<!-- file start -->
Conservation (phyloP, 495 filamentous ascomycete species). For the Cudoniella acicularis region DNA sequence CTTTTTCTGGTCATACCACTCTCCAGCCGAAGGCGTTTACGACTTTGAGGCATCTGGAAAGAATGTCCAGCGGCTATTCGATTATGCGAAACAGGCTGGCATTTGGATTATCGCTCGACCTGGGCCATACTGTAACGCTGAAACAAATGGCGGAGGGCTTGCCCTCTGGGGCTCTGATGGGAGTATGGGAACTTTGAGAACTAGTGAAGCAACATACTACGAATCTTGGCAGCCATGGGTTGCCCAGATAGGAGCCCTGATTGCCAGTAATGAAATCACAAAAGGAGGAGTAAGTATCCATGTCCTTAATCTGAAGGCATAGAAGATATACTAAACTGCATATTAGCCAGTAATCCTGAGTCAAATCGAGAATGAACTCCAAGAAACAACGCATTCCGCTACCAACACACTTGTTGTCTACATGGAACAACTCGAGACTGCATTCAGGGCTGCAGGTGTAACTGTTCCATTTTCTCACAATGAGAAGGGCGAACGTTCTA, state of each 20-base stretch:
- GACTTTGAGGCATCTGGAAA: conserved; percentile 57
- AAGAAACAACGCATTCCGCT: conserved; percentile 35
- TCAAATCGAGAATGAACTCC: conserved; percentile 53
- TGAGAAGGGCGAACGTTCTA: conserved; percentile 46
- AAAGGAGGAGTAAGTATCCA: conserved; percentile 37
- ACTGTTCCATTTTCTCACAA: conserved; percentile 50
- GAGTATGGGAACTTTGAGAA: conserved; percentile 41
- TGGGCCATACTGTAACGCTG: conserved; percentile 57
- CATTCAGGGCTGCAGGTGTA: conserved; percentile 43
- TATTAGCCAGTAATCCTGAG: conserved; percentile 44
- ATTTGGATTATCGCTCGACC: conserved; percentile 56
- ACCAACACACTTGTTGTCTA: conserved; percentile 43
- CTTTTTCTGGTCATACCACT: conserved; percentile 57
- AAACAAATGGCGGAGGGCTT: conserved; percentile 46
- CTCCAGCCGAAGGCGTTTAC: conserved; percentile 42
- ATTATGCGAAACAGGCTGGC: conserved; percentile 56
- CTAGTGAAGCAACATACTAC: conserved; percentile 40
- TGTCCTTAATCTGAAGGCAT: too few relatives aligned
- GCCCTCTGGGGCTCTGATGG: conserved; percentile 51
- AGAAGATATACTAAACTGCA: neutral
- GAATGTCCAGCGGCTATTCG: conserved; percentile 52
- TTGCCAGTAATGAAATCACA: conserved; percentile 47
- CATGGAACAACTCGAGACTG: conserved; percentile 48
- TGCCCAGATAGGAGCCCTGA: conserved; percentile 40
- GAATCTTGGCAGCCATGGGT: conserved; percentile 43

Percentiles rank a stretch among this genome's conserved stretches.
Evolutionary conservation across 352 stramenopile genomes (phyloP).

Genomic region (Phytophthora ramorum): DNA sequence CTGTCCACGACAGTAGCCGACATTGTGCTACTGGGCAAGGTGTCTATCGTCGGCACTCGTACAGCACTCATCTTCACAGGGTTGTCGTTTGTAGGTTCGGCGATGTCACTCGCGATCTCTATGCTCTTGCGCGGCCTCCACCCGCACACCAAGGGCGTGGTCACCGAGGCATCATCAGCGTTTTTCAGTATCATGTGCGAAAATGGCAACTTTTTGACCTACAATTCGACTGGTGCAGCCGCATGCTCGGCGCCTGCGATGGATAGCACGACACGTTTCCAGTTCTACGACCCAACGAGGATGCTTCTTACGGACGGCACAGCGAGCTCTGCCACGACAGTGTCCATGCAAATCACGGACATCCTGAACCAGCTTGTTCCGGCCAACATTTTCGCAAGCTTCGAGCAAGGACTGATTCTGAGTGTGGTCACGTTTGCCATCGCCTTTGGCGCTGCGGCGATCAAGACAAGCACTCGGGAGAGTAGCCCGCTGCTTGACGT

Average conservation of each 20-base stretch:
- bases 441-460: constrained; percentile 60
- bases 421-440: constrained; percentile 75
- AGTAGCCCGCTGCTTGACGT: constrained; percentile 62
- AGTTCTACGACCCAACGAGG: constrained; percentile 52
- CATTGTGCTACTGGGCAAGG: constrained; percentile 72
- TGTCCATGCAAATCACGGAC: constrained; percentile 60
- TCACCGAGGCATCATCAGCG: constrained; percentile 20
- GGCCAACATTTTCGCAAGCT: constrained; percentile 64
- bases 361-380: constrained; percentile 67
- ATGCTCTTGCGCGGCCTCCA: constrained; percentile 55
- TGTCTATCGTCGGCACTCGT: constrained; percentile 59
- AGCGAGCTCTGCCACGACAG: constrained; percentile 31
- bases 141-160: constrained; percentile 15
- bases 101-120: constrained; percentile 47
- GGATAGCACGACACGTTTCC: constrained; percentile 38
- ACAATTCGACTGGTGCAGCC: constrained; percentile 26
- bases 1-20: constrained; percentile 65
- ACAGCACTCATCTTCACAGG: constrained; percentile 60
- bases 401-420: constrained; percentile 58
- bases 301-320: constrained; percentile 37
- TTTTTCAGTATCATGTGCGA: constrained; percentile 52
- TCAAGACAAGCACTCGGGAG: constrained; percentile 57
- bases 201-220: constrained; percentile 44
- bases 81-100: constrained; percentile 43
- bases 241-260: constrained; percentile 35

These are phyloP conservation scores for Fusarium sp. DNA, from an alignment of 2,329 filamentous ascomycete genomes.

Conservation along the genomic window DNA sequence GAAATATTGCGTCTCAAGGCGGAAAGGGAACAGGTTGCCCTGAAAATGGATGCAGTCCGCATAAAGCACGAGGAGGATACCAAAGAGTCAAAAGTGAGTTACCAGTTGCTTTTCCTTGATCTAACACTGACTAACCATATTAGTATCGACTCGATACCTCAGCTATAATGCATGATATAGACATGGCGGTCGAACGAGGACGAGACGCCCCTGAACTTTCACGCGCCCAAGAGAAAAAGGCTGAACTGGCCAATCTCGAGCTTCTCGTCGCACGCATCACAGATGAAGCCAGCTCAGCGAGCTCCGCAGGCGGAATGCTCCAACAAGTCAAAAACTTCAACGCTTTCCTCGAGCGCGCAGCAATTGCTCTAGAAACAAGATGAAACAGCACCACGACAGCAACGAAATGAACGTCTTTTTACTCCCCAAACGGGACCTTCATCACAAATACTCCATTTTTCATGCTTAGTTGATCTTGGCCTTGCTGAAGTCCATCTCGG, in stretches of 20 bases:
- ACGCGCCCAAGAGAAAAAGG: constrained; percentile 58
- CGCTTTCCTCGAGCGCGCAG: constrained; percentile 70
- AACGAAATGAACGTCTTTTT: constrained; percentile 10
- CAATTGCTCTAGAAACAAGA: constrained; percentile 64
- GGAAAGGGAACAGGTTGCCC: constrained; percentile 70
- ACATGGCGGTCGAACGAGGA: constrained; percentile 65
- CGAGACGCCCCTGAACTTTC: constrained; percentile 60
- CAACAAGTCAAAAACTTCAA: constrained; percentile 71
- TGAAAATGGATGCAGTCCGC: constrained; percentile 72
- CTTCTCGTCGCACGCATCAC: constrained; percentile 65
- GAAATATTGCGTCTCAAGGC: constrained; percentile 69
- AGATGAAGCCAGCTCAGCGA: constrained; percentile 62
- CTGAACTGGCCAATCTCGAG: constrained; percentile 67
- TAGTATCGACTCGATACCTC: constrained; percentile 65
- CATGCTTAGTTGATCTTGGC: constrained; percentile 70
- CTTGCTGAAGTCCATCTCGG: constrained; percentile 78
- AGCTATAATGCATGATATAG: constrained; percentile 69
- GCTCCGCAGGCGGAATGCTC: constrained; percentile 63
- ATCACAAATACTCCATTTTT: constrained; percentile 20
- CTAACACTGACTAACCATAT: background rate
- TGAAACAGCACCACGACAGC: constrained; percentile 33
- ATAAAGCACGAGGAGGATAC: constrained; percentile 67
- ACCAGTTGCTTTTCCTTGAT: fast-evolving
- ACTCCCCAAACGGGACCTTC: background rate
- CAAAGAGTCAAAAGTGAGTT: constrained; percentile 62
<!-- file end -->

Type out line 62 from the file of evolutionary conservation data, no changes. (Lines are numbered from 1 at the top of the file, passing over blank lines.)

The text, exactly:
- GGAAAGGGAACAGGTTGCCC: constrained; percentile 70